New Low Cost Airlines Fees Hit A New Low

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04/03/2009 – New Low Cost Airlines Fees Hit A New Low

Airlines instituted fees for purchasing tickets on the phone quite a few years ago. The flying public complained, but the fees stayed in place. Some airlines followed up with instituting additional fees for purchasing a ticket in person at the airport…however Spirit Airlines has followed Allegiant Airlines‘ lead in instituting a fee simply for purchasing a ticket. This new fee is $4.90 for tickets purchased online, via Spirit’s web site. Oddly enough the airline has no fee for purchasing tickets in person at the airport.

As low cost carriers seek to find new revenue streams, such as Spirit Airlines’ and Allegiant Airlines’ new fees for simply purchasing a ticket, Irish low-cost carrier Ryanair has one again found a new way to try and create a new and untapped ‘stinkin’ revenue.

I rarely use words like ‘stinkin’ but Ryanair has asked Boeing to develop a credit-card swipe operated lavatory door for its fleet of Boeing 737 aircraft. Originally Ryanair intended to create a coin operated lavatory door, however since the airline operates in areas that use both the Pound (£) and Euro (€) the use of a coin-operated lock became an impossible task. Additionally Boeing engineers found the excess weight of the coins in the doors to be a potential mechanical issues.  As airlines move to be ‘cashless’ Ryanair’s credit-card swipe door is the logical payment method for a pay lavatory in flight.

Ryanair, which was founded based on the operations of Southwest Airlines in the United States, has taken low-cost operations to new levels more than once. From non-reclining seats, to the removal of window shades, nothing free on board (including a cup of water) and even the ‘eye brow’ windows in the cockpit have been removed on new aircraft delivered to Ryanair.

The surprising part about reading Ryanair’s announcement that they will charge for use of the lavatories is that I was not surprised to read this. There are many potential problems Ryanair will face for a pay-for-use toilet, such as a passenger with the stomach flu, the need to change a baby in flight, an ill passenger who needs to vomit. Of course there will be the passengers who pay for their use then intentionally pop the door open to allow someone else for free.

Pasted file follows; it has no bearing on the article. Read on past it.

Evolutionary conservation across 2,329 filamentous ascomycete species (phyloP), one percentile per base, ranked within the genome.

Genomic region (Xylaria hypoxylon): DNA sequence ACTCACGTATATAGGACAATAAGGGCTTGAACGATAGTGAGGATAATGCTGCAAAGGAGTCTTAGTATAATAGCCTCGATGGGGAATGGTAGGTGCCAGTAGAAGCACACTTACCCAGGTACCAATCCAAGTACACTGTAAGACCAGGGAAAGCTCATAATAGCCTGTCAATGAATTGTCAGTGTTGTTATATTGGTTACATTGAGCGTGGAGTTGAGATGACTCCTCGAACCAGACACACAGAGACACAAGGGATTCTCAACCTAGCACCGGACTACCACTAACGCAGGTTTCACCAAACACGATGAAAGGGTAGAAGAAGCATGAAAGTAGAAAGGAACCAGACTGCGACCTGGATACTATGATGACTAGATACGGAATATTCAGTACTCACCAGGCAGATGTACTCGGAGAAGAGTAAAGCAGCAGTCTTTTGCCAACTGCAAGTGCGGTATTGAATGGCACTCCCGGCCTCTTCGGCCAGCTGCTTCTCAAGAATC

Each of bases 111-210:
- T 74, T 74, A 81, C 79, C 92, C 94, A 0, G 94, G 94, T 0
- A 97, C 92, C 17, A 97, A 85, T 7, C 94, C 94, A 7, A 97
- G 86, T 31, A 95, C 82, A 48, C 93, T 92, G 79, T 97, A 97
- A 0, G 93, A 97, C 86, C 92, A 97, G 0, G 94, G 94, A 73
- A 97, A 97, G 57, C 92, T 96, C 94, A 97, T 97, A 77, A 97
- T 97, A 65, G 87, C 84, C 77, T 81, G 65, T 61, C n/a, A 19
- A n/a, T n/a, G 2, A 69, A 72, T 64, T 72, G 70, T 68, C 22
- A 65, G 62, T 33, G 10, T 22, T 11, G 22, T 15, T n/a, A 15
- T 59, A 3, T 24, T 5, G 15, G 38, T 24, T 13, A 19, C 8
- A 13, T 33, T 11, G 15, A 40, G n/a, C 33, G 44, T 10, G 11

When looking at airfares, especially low cost airfares, it is imperative that flyers examine all the costs they may incur while traveling on a low-cost carrier. Sometimes when all the fees and inconveniences are added up, it is more cost effective to fly the more expensive carriers.

…and Southwest Airlines, the airline Ryanair was modeled after, offers free in-flight soft drinks, free in-flight snacks, still allows for two bags to be checked at no cost, has reclining seats, window shades, eye brow windows in the cockpit and some of the friendliest crews I have ever encountered.

Happy Flying!



  1. I totally agree with you on most of the points you make in this article. However, please notice that the removal of the eyebrow windows in the cockpit has nothing to do with low cost operations. It is due to pilots complains, because the sun going trough those windows at high altitude produces an excess of heat in the cockpit and disturbs the aircrew.


  2. From the info I found, the first airline to remove the eyebrow windows was Ryanair and it was due to a cost issue. Other airlines followed. The info I found on the removal of the eye brow window as a cost issue came from Boeing.

    Happy Flying!


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